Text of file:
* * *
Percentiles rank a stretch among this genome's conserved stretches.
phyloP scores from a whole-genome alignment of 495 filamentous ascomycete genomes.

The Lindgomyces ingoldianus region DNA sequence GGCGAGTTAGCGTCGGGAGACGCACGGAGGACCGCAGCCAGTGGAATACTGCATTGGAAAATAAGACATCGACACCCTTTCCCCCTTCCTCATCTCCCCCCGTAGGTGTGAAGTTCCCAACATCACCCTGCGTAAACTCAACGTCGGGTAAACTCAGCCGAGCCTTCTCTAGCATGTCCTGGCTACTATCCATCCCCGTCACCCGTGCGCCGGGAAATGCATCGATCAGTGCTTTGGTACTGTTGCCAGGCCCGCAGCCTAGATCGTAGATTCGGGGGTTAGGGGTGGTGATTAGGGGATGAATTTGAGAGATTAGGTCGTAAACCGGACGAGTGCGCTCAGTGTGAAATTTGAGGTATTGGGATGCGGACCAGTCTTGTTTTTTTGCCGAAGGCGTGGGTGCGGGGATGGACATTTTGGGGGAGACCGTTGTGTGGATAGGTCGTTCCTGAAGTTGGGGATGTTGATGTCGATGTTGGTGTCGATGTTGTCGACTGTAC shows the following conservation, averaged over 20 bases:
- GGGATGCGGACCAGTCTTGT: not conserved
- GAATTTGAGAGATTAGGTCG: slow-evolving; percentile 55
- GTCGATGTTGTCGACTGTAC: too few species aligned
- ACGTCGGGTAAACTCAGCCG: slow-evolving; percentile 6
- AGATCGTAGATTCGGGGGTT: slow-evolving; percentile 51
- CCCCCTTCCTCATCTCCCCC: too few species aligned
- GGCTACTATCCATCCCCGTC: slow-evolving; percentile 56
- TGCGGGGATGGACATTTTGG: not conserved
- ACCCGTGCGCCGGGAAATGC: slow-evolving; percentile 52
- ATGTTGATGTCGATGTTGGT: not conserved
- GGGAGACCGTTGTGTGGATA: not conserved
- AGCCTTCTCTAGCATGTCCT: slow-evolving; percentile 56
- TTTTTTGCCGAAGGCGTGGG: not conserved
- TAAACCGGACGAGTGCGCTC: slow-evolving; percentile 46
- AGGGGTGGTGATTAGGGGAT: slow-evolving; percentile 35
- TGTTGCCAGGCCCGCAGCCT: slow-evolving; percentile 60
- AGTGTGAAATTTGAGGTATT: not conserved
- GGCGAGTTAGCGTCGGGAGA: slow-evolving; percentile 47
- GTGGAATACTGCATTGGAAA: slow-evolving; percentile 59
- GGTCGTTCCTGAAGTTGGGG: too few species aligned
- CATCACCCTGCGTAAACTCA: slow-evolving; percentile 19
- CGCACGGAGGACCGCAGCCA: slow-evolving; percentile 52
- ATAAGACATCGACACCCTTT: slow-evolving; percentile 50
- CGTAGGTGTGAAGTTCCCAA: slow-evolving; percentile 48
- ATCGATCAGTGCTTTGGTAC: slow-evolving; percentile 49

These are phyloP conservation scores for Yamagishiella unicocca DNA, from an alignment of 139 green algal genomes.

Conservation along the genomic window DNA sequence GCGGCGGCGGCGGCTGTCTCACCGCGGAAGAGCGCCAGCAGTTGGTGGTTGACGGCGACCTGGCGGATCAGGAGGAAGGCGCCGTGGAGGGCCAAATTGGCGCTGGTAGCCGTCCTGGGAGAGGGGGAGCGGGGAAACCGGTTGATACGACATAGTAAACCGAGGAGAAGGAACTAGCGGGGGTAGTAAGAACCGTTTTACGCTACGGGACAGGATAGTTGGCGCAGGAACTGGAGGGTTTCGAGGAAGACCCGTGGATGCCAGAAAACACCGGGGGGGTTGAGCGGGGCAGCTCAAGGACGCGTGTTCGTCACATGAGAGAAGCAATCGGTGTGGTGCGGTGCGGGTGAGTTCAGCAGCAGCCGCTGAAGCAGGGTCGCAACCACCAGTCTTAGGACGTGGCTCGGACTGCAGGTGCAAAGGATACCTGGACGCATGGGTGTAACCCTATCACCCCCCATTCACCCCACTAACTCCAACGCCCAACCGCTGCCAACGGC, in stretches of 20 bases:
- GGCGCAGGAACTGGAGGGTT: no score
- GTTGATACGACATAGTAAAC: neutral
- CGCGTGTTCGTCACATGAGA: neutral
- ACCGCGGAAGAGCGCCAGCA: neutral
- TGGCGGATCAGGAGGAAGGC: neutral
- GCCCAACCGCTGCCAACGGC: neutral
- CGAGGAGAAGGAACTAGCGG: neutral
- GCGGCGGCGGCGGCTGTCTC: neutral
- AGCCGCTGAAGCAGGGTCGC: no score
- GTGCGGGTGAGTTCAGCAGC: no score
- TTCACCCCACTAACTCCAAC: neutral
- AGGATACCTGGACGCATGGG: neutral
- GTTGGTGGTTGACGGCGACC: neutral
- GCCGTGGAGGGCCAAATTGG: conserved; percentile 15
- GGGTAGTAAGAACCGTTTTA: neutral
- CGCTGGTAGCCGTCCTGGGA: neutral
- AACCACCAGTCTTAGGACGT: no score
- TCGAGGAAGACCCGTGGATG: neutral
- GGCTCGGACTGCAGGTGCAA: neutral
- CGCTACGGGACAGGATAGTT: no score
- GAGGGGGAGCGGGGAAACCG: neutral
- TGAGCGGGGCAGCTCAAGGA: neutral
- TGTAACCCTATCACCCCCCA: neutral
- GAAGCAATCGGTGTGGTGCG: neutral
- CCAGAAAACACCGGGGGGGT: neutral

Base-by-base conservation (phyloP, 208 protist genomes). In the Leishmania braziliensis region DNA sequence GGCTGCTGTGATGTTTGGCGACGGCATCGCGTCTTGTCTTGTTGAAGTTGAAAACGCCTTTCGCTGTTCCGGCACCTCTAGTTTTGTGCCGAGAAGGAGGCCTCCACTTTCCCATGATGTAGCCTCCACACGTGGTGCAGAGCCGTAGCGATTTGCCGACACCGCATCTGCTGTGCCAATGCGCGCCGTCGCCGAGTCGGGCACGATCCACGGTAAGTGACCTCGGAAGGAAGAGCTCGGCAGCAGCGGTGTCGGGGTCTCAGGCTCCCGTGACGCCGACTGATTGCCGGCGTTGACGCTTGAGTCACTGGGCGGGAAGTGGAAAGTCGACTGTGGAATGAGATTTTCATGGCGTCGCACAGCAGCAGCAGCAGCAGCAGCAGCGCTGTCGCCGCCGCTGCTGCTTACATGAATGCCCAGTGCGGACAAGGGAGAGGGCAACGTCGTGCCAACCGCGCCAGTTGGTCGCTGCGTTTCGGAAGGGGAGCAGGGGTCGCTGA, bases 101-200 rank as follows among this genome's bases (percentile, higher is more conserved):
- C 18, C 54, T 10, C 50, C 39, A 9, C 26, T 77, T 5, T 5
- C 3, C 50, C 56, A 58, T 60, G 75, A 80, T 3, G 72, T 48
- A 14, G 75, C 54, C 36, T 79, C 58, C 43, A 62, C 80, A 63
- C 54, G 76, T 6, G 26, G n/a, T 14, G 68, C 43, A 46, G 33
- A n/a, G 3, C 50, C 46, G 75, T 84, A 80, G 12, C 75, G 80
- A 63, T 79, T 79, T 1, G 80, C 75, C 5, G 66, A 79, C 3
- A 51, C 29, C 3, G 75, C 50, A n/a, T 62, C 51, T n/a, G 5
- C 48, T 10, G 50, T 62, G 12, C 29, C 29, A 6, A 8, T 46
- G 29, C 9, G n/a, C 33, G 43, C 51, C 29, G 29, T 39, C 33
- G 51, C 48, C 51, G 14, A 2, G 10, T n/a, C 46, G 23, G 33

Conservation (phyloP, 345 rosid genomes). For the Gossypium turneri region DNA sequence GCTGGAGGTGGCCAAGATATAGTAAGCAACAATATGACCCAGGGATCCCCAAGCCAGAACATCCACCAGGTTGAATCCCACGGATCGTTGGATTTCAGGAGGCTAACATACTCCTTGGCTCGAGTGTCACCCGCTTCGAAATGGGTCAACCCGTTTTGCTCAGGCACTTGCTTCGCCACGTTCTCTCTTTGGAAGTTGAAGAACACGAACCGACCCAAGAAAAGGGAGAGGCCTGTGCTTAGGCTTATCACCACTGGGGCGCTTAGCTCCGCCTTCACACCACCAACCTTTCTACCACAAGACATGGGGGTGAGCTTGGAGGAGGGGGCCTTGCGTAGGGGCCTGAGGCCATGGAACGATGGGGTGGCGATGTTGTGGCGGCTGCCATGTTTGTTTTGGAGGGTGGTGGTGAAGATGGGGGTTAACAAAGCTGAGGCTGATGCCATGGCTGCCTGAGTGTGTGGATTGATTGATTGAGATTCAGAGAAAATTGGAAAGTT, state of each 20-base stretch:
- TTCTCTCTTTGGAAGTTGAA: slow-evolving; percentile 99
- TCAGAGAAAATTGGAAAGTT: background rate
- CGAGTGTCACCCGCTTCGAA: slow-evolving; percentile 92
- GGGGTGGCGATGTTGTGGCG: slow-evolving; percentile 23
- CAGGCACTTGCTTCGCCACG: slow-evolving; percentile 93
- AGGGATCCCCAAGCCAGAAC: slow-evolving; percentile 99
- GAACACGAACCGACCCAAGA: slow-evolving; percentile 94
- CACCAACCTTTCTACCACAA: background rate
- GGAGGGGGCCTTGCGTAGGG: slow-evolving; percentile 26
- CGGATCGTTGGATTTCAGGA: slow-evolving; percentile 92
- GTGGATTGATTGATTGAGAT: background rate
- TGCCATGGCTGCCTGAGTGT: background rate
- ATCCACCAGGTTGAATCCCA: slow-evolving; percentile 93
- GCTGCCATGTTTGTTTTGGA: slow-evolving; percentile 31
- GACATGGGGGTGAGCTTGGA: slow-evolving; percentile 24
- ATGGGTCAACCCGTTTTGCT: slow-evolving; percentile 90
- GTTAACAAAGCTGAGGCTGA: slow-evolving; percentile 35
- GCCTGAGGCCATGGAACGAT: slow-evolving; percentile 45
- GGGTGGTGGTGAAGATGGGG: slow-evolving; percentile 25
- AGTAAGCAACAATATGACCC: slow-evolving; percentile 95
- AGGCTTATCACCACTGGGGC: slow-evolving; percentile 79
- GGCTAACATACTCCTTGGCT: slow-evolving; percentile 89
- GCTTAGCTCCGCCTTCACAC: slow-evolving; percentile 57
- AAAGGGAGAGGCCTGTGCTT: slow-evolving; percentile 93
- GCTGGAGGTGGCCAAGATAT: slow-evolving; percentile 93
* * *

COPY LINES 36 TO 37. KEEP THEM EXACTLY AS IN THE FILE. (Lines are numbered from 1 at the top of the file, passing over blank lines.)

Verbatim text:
- GCCCAACCGCTGCCAACGGC: neutral
- CGAGGAGAAGGAACTAGCGG: neutral